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Electric vehicle and scaling up in the face of a slowdown

Blog: NASSCOM Official Blog

Electric vehicles (EV) are not new. More than 100 years ago, two of the greatest innovators, Henry Ford and Thomas Alva Edison rolled out prototype EV’s on a Model-T cranking up a 20mph with a range of 50-100 miles on a single charge of nickel-iron batteries. It was the mass rollout of cheap, gasoline-powered Model-T in 1915 that shifted the focus onto Internal Combustion (IC), away from the EV.

What is guiding us to EV/Hybrid vehicles?

Some trivia on the Indian market:

  1. Growth of 10% pa in the number of registered vehicles against population growth of 3.8% pa.
  2. About 20 accident-related deaths-per-lakh against 200 deaths-per-lakh caused by air pollution (high CO, NO2, Pb-ppm levels).
  3. How does India move? 18% are on public transport, 12% on two-wheelers, 4% on cars, about 30% immobile (old age), the rest, on human/animal-powered vehicles (bicycles, rickshaw, etc.)

According to NITI Aayog, a government think-tank, 79% of vehicles on Indian roads are two-wheelers, while three-wheelers and cars account for 4% and 12% of the vehicle population, respectively.

The trend of motor vehicles (MV) powered by an IC engine is gravitating towards Hybrid/EV. Adoption of FAME2 (Faster Adoption and Manufacturing of Electric Vehicles) policy with a push for Hybrid/EV vehicle is a step in that direction.

There are teething problems, however, leading to a slow transformation: battery costs are prohibitive, weak supply chain, non-existent infrastructure capacity, high fossil-fuel density for energy needs, the balance of imports vis-a-vis exports, slowing down & loss of jobs in the auto sector, etc.

Factors for EV adoption can be:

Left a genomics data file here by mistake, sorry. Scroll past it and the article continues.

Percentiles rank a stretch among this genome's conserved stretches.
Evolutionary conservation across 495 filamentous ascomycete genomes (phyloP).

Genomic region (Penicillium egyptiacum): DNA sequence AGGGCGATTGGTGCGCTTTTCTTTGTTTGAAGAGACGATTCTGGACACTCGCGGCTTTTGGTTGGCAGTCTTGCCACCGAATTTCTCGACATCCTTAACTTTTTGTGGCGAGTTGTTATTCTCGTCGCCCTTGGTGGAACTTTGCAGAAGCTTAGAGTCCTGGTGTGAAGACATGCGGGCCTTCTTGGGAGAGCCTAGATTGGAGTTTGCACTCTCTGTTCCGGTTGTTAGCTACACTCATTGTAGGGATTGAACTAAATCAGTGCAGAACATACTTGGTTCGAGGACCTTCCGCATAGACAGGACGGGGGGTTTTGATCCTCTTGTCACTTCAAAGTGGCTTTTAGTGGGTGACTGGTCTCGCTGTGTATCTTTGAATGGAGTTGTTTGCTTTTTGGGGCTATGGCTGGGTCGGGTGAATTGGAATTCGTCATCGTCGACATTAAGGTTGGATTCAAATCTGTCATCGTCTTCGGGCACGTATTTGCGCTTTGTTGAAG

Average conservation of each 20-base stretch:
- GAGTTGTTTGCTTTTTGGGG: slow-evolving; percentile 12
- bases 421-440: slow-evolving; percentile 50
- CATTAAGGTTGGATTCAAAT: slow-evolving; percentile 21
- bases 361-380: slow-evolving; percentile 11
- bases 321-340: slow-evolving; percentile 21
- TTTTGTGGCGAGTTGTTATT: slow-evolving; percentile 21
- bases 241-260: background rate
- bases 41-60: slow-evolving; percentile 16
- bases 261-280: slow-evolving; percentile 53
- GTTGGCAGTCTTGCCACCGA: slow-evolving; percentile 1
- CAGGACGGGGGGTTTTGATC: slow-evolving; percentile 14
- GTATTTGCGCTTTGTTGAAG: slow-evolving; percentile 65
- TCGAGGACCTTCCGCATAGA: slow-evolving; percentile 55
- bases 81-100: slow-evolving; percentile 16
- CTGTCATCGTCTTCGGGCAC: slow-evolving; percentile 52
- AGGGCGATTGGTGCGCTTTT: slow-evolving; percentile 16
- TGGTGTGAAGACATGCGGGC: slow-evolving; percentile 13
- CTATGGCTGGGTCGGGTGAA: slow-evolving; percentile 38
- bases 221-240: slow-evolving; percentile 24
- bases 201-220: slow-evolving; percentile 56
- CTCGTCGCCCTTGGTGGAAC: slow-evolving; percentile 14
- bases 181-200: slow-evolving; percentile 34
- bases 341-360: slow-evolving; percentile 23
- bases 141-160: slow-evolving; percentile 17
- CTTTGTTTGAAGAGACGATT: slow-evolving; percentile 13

1. Government intervention – target only 12 most urbanized metros for faster FAME2 adoption. We can draw inspiration from Beijing’s push to clean up air pollution right in time for the 2008 Olympics.
  2. Incentives, subsidies – dole for converting privately-owned/shared vehicles to EV. Recent slashing of GST on EV’s to 5% is encouraging.
  3. Sustained long-term policies – manufacturing, charging infra, sustainability, etc.
  4. Pedal power – increased awareness.

Mitigate exorbitant battery costs through mass adoption and volumes. Demand should be created for the lowest hanging fruit i.e. EV for two-wheelers first. Volume creation can taper imports and increase localization. This also helps drive innovation in battery technologies. There are about 1 million e-rickshaws currently sold with 100% indigenized production.

Operating and business models have to evolve. Auto-manufacturers and distributors have started looking into models like sharing, renting/lease (ride-hail), and short-duration ownership with minimal Capex. Revving up of charging infrastructure is a high priority. The most convenient fact is that the average vehicular speed on Indian roads is currently at 20kmph in urban areas. On any given day, 70% of these MV’s clock less than 5kms range and 10% clock more than 16kms. Standardization of battery size/slots and adoption of a B2C model for setting up of a charging infra and decentralized B2B model for battery swapping can help overcome ownership issues.

Focus on job reskilling in the electric drivetrain, motor manufacturing, and related technologies like AI, Telematics, and Battery Management System (BMS) for capacity building.

Environmental damage due to Lithium-ion is misplaced. So is, the psychosis of dirty energy needs to power the EV.

  • Revisit e-waste policies: The current battery life is 3-5yrs for two-wheelers and 7-8yrs for four-wheelers. With a policy of clean-tech cycle i.e. “use-recycle-stationary application”, we can extend the shelf life of the battery to 15yrs as is currently done in the West.
  • Renewable energy constitutes 35% of the total installed capacity (360 GW). With a 75% share (y-o-y) of renewables in newly installed capacity and a target of 175 GW renewable by 2022, India can well be on its target to be carbon-free by 2050.

Both IC and EV can coexist. However, a recent Daimler report is an indication of the writing on the wall –

        “Plugs are pulled on IC engine evolution.”

Most auto companies have already taken this cue with a massive realignment of their R&D and Production to EVs. The synergies between the industry, government, and consumers can lead to a successful overhaul.

Read here for more insights: NASSCOM Community

The post Electric vehicle and scaling up in the face of a slowdown appeared first on NASSCOM Community |The Official Community of Indian IT Industry.

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